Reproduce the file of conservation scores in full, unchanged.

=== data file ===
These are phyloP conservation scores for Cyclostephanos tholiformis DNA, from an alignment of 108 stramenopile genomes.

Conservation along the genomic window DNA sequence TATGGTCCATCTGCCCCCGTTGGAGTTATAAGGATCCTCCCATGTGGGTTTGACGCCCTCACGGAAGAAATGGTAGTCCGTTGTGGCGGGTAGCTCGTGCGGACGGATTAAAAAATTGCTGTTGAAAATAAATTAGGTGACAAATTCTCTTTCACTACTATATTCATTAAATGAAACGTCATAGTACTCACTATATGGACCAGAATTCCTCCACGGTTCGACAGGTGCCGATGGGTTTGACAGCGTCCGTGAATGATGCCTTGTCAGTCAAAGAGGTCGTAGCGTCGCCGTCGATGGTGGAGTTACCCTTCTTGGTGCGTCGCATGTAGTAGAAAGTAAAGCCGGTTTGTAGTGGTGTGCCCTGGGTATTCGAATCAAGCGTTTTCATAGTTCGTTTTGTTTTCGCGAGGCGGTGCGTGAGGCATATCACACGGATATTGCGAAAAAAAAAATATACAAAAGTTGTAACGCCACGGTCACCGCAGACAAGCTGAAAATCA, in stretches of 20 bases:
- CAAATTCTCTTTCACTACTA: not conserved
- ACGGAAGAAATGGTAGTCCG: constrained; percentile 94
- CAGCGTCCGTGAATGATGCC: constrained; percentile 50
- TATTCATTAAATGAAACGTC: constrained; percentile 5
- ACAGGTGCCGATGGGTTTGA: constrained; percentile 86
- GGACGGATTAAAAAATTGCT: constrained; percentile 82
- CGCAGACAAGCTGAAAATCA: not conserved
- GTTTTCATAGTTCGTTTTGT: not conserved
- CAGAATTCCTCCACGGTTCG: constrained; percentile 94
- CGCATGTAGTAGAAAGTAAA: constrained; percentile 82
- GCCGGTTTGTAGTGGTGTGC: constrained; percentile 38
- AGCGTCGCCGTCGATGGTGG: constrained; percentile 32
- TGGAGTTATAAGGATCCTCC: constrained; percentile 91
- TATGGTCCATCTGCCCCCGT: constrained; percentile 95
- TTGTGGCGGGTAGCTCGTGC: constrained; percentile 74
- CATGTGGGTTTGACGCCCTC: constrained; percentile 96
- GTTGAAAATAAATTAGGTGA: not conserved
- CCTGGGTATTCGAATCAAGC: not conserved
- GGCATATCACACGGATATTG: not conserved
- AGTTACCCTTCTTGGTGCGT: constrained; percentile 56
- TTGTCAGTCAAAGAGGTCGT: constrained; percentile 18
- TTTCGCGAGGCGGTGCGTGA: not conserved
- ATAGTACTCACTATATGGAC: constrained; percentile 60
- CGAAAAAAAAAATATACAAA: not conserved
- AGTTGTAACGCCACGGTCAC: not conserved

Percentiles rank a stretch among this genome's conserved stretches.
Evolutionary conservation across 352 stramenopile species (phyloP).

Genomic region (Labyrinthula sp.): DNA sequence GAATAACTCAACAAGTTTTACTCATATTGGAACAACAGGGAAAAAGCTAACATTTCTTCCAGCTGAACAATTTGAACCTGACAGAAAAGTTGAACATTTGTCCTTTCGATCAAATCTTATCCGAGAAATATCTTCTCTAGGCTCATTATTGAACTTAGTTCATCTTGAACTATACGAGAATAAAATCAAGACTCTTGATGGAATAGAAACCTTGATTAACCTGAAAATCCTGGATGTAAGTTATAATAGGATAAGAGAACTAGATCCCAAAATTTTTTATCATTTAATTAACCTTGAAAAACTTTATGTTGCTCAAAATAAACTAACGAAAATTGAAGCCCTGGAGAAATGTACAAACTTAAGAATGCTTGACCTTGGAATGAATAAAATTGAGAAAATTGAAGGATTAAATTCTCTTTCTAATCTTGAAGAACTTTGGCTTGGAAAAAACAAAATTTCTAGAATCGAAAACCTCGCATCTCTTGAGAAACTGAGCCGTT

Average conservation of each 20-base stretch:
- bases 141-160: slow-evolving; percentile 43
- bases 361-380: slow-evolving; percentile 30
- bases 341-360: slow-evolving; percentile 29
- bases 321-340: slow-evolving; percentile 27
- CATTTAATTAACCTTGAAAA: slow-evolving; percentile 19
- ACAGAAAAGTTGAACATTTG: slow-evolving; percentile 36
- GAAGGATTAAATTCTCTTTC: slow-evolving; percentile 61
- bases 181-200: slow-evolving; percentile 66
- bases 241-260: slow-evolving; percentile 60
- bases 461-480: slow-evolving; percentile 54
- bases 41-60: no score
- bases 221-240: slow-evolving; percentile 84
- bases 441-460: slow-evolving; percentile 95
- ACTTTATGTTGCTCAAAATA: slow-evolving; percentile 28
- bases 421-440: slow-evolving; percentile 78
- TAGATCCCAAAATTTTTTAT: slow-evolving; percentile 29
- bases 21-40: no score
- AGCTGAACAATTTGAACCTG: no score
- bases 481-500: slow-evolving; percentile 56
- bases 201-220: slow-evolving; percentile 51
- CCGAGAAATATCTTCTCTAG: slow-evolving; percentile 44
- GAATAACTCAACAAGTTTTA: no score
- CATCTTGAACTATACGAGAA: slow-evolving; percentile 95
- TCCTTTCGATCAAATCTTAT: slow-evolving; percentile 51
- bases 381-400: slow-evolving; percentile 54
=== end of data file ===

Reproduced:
These are phyloP conservation scores for Cyclostephanos tholiformis DNA, from an alignment of 108 stramenopile genomes.

Conservation along the genomic window DNA sequence TATGGTCCATCTGCCCCCGTTGGAGTTATAAGGATCCTCCCATGTGGGTTTGACGCCCTCACGGAAGAAATGGTAGTCCGTTGTGGCGGGTAGCTCGTGCGGACGGATTAAAAAATTGCTGTTGAAAATAAATTAGGTGACAAATTCTCTTTCACTACTATATTCATTAAATGAAACGTCATAGTACTCACTATATGGACCAGAATTCCTCCACGGTTCGACAGGTGCCGATGGGTTTGACAGCGTCCGTGAATGATGCCTTGTCAGTCAAAGAGGTCGTAGCGTCGCCGTCGATGGTGGAGTTACCCTTCTTGGTGCGTCGCATGTAGTAGAAAGTAAAGCCGGTTTGTAGTGGTGTGCCCTGGGTATTCGAATCAAGCGTTTTCATAGTTCGTTTTGTTTTCGCGAGGCGGTGCGTGAGGCATATCACACGGATATTGCGAAAAAAAAAATATACAAAAGTTGTAACGCCACGGTCACCGCAGACAAGCTGAAAATCA, in stretches of 20 bases:
- CAAATTCTCTTTCACTACTA: not conserved
- ACGGAAGAAATGGTAGTCCG: constrained; percentile 94
- CAGCGTCCGTGAATGATGCC: constrained; percentile 50
- TATTCATTAAATGAAACGTC: constrained; percentile 5
- ACAGGTGCCGATGGGTTTGA: constrained; percentile 86
- GGACGGATTAAAAAATTGCT: constrained; percentile 82
- CGCAGACAAGCTGAAAATCA: not conserved
- GTTTTCATAGTTCGTTTTGT: not conserved
- CAGAATTCCTCCACGGTTCG: constrained; percentile 94
- CGCATGTAGTAGAAAGTAAA: constrained; percentile 82
- GCCGGTTTGTAGTGGTGTGC: constrained; percentile 38
- AGCGTCGCCGTCGATGGTGG: constrained; percentile 32
- TGGAGTTATAAGGATCCTCC: constrained; percentile 91
- TATGGTCCATCTGCCCCCGT: constrained; percentile 95
- TTGTGGCGGGTAGCTCGTGC: constrained; percentile 74
- CATGTGGGTTTGACGCCCTC: constrained; percentile 96
- GTTGAAAATAAATTAGGTGA: not conserved
- CCTGGGTATTCGAATCAAGC: not conserved
- GGCATATCACACGGATATTG: not conserved
- AGTTACCCTTCTTGGTGCGT: constrained; percentile 56
- TTGTCAGTCAAAGAGGTCGT: constrained; percentile 18
- TTTCGCGAGGCGGTGCGTGA: not conserved
- ATAGTACTCACTATATGGAC: constrained; percentile 60
- CGAAAAAAAAAATATACAAA: not conserved
- AGTTGTAACGCCACGGTCAC: not conserved

Percentiles rank a stretch among this genome's conserved stretches.
Evolutionary conservation across 352 stramenopile species (phyloP).

Genomic region (Labyrinthula sp.): DNA sequence GAATAACTCAACAAGTTTTACTCATATTGGAACAACAGGGAAAAAGCTAACATTTCTTCCAGCTGAACAATTTGAACCTGACAGAAAAGTTGAACATTTGTCCTTTCGATCAAATCTTATCCGAGAAATATCTTCTCTAGGCTCATTATTGAACTTAGTTCATCTTGAACTATACGAGAATAAAATCAAGACTCTTGATGGAATAGAAACCTTGATTAACCTGAAAATCCTGGATGTAAGTTATAATAGGATAAGAGAACTAGATCCCAAAATTTTTTATCATTTAATTAACCTTGAAAAACTTTATGTTGCTCAAAATAAACTAACGAAAATTGAAGCCCTGGAGAAATGTACAAACTTAAGAATGCTTGACCTTGGAATGAATAAAATTGAGAAAATTGAAGGATTAAATTCTCTTTCTAATCTTGAAGAACTTTGGCTTGGAAAAAACAAAATTTCTAGAATCGAAAACCTCGCATCTCTTGAGAAACTGAGCCGTT

Average conservation of each 20-base stretch:
- bases 141-160: slow-evolving; percentile 43
- bases 361-380: slow-evolving; percentile 30
- bases 341-360: slow-evolving; percentile 29
- bases 321-340: slow-evolving; percentile 27
- CATTTAATTAACCTTGAAAA: slow-evolving; percentile 19
- ACAGAAAAGTTGAACATTTG: slow-evolving; percentile 36
- GAAGGATTAAATTCTCTTTC: slow-evolving; percentile 61
- bases 181-200: slow-evolving; percentile 66
- bases 241-260: slow-evolving; percentile 60
- bases 461-480: slow-evolving; percentile 54
- bases 41-60: no score
- bases 221-240: slow-evolving; percentile 84
- bases 441-460: slow-evolving; percentile 95
- ACTTTATGTTGCTCAAAATA: slow-evolving; percentile 28
- bases 421-440: slow-evolving; percentile 78
- TAGATCCCAAAATTTTTTAT: slow-evolving; percentile 29
- bases 21-40: no score
- AGCTGAACAATTTGAACCTG: no score
- bases 481-500: slow-evolving; percentile 56
- bases 201-220: slow-evolving; percentile 51
- CCGAGAAATATCTTCTCTAG: slow-evolving; percentile 44
- GAATAACTCAACAAGTTTTA: no score
- CATCTTGAACTATACGAGAA: slow-evolving; percentile 95
- TCCTTTCGATCAAATCTTAT: slow-evolving; percentile 51
- bases 381-400: slow-evolving; percentile 54